Tornado season is upon us: What you need to know

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Gazette staff
April 22, 2014

JANESVILLE--The annual statewide tornado drill Thursday might be a good time to pause and think about what to do in the event of severe weather.

Many Midwesterners go their whole lives without seeing a tornado, but Wisconsin averages 23 tornadoes a year. The state recorded 16 last year.

Wisconsin's peak tornado season is April to August, but a tornado can occur any time of year.

The drill will start at 1 p.m. Thursday, when the National Weather Service will issue a statewide mock tornado watch. 

A tornado watch means that tornadoes are possible, and residents should be alert for approaching storms.

A mock tornado warning will be issued at 1:45 p.m. Rock County's sirens will sound for one to two minutes.

If residents notice the siren in their area is not working, they should contact the Rock County Sheriff's Office Emergency Management Bureau at 608-758-8440. 

Television viewers and radio station listeners will hear a message about the test at 1:45 p.m. Weather radios will produce alerts for both the mock tornado watch and the mock tornado drill. 

If the weather radio alarm does not go off, owners should check their radio's programming and the quality of reception.

The drill will not activate an emergency notification on cellphones. But during actual tornado warnings, cellphones will give alerts.

The tornado drill will take place even if the sky is cloudy, dark and/or rainy. If actual severe storms are expected in the state on Thursday, the drill will be postponed until Friday.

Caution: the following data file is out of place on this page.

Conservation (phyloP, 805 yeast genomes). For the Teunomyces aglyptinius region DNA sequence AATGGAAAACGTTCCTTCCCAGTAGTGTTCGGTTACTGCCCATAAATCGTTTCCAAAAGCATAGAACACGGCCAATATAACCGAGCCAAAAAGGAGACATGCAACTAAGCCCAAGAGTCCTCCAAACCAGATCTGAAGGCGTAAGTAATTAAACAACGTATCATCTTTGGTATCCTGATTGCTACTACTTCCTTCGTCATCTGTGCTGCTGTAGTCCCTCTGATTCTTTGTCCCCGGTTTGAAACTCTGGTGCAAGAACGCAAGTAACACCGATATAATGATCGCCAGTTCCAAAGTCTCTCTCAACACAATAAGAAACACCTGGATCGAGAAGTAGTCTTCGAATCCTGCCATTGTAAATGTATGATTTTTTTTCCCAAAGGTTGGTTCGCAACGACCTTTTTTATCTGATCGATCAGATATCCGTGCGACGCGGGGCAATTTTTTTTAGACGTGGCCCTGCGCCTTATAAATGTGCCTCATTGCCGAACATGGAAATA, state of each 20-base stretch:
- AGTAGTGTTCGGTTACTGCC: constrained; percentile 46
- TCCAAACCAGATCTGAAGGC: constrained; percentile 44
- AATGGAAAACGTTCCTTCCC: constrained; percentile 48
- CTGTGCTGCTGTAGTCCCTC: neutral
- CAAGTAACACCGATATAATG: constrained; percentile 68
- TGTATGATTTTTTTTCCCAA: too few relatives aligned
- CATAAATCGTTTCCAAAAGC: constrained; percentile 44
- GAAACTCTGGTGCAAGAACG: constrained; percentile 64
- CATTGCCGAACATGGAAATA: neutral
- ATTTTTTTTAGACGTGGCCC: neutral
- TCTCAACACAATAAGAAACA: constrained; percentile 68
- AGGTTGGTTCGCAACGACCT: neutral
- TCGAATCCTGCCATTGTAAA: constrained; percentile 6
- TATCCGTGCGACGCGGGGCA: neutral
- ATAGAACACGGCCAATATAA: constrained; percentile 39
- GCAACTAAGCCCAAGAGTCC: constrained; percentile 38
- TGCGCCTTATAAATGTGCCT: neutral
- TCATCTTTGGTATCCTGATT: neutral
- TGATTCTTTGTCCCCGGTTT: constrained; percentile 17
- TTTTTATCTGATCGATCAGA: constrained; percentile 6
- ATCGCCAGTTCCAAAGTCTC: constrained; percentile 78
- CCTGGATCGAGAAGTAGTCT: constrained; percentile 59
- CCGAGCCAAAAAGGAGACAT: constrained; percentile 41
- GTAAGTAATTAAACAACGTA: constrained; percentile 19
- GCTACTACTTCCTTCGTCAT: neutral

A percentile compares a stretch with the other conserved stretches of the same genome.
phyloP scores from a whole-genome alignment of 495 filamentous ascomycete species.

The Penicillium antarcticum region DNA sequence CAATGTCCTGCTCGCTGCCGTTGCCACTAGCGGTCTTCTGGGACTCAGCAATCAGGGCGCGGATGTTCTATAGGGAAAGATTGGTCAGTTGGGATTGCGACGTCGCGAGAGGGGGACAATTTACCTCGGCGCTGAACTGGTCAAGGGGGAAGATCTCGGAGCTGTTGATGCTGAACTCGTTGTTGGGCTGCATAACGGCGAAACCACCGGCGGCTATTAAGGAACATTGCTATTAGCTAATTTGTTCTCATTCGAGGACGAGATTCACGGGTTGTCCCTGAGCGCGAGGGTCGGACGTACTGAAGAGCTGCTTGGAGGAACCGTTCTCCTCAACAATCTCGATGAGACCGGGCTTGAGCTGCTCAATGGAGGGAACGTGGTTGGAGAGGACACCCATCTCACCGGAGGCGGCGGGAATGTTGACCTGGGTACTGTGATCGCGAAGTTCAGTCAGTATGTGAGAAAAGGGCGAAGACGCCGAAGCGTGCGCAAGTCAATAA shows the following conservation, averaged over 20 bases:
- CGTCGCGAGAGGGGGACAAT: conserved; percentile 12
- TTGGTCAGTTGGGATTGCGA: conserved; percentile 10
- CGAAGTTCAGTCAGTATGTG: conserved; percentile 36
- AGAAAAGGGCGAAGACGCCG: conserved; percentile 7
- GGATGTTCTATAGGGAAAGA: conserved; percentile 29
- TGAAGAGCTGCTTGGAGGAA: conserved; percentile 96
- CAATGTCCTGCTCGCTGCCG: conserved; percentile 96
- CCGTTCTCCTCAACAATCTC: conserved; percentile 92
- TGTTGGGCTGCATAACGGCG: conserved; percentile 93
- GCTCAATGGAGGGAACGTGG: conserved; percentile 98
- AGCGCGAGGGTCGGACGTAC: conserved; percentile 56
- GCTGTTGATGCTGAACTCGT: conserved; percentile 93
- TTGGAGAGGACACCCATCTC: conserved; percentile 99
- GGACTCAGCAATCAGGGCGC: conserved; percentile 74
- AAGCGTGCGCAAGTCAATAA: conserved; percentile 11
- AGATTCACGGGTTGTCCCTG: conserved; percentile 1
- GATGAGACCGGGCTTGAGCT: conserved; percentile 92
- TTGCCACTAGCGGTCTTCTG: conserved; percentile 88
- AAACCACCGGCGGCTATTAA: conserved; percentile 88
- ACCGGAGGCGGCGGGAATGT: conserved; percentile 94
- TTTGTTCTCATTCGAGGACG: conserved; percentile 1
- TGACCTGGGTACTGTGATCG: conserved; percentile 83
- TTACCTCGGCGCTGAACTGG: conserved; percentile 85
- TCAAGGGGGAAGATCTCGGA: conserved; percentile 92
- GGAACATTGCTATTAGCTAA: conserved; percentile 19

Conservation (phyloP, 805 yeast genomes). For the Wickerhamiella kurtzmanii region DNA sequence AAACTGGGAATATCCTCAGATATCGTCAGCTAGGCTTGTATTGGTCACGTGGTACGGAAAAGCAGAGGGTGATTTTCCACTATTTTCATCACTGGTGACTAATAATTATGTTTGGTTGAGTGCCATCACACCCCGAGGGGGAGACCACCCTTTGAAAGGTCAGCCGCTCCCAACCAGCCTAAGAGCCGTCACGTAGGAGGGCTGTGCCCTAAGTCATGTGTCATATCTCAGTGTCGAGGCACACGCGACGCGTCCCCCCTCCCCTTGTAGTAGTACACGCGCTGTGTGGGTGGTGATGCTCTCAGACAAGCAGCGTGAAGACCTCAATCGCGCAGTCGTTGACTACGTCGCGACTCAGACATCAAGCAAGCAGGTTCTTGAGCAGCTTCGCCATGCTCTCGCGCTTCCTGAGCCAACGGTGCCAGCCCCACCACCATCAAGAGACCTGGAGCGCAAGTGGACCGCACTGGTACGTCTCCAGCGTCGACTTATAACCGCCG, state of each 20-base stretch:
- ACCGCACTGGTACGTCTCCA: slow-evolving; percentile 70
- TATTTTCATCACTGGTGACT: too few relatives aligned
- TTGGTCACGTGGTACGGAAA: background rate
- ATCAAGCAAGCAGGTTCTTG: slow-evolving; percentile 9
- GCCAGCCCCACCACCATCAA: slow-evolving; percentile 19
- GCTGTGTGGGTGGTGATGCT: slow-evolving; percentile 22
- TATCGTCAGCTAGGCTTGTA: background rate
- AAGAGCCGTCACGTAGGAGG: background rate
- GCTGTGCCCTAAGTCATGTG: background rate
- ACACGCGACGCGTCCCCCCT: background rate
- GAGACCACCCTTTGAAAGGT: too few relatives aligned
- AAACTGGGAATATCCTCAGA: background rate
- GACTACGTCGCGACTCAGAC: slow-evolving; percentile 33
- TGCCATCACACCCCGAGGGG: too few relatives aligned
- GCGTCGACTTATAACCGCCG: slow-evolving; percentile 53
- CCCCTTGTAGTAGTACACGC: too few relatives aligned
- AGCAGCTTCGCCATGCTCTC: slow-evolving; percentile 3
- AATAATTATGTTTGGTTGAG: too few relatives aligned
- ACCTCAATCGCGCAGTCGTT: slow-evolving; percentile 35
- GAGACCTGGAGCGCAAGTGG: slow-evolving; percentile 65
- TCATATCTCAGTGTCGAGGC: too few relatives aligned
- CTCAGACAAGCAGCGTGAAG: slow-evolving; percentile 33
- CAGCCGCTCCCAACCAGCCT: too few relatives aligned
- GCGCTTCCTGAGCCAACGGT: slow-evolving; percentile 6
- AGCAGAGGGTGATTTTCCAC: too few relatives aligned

If severe storms are possible Friday, the drill will be cancelled.

A tornado warning means a tornado has been sighted or indicated on weather radar. In the event of a real tornado warning, sirens would sound steadily for three to five minutes, and residents are asked to tune in a local radio station or weather radios for information and instructions.

People should not call the Rock County 911 Communications Center or local radio stations for weather information.

Information about how to prepare for severe weather can be found at ReadyWisconsin.wi.gov.  Information on the different types of severe weather such as tornadoes, severe thunderstorms and flooding is available at the following websites:

-- www.co.rock.wi.us/law-enforcement/emergency-management

-- weather.gov

-- ready.gov/severe-weather

-- listo.gov (Spanish)

Residents, schools, businesses and Rock County organizations can contact the Rock County Sheriff's Office at 608-758-8440 for literature and presentation requests regarding emergency management, preparedness and severe weather. 

During a real tornado warning, residents should move to a safe place immediately.

In a home or building, avoid windows. Move to a basement and get under a sturdy table or the stairs.

If a basement is not available, move to a small interior room or hallway on the lowest floor and cover yourself with towels, blankets or pillows. If possible, get under a sturdy table, desk or counter. Put as many walls as possible between you and the storm.  Wearing a bike helmet will help protect your head.

If caught outdoors, seek shelter in a sturdy building. If that is not possible, get into a vehicle, buckle your seatbelt and drive to the closest sturdy shelter. If flying debris occurs while you are driving, pull over and park.

The authorities recommend two steps of last resort:

-- Stay in the vehicle with the seat belt on and place your head below the windows.

-- If you can safely get noticeably lower than the roadway, exit the vehicle and lie in that area, covering your head with your hands. Do not seek shelter under an overpass.

Anyone in a mobile home should go to the designated storm shelter or the lowest floor of a sturdy nearby building.

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